Bend Studio is a yoga studio located at 5014 McKinney Ave, Dallas, TX 75205. What is less known is that on Friday and Saturday evenings, they host concerts, part of their Intimate Concert series. Seating less than 85 people, it offers a venue for you to get close to the artist and enjoy music in a unique, intimate, barefoot, and non-smoking listening environment.
It is BYOB (no hard liquor) with a $3-$4/person corkage fee. Non-alcoholic drinks are for sale.
If you go to see Cary Pierce play, I'll be there.
Grapevine: This small town has vineyards, wineries and other cool shops and botiques. I'd head over here if you have time.
Las Colinas: It has a great mustang monument, and it also has relaxing canals with gondolas. A very romantic place to take a date.
White Rock Lake: The best kept secret in Dallas. A beautiful lake that is very scenic, with fountains, monuments and much more.
The Studios at Las Colinas: If you are a film buff, it's fun to come over here and tour the facilities.
Roanoke: A small town that has Babe's Chicken, a local eatery that I highly recommend checking out.
Addison: This up and coming area is fast becoming one of Dallas' premiere nightlife areas. There are many cool cafes, clubs and restaurants around here to visit.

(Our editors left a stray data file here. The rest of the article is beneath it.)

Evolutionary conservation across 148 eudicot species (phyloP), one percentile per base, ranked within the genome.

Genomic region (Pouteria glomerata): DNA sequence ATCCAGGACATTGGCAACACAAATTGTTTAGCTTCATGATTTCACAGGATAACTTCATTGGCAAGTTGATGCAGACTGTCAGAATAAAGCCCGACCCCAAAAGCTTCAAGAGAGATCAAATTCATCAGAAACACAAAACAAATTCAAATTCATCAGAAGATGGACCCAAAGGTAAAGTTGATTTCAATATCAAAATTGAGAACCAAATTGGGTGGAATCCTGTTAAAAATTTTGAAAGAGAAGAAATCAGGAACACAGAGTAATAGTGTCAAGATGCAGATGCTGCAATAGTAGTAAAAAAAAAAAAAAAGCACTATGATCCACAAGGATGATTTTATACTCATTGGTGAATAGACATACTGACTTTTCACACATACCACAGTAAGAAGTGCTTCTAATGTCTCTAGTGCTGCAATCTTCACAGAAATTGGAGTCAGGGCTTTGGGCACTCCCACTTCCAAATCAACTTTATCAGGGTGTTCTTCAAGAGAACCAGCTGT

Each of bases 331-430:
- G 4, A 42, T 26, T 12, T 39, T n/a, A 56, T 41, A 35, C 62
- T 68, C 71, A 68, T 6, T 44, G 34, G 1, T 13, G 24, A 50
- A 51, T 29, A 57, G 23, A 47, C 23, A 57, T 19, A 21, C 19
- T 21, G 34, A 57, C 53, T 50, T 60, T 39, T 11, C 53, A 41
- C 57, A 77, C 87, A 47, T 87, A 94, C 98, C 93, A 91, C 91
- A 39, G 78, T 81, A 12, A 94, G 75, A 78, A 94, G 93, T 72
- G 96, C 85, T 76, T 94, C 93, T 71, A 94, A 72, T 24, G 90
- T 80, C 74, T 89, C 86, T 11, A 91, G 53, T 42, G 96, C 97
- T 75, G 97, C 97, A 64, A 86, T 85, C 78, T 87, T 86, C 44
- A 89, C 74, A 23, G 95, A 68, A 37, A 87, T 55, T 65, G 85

Benbrook Lake: Near Fort Worth, this beautiful lake has horseback riding, and is a fun place to see boaters and fishermen.
Well any JFK assassination supporter will know the significance of this theatre. This was where Lee Harvey Oswald was captured in 1963 after he assassinated President Kennedy. Apparently Oswald felt like seeing a movie after the assassination but he didn't want to pay for it, so he just walked right on into the theatre. The teller called the police and 12 squad cars arrived within minutes to arrest him.
In 1965 the owners tried to modernise and covered the elaborate walls with stucco. The Oak Cliff foundation bought the theatre in 2001 and began proper renovations.
Address: 231 W Jefferson Street, Oak Cliff.
On my visit to Dallas in 1997, the bus stopped by these houses. I've always been fascinated by Victorian architecture, so I wanted to come back here, but I didn't know where is was or what it was called.
The two blocks are entered in the National Register of Historic Places.
The Historical Sign for the Wilson Block says: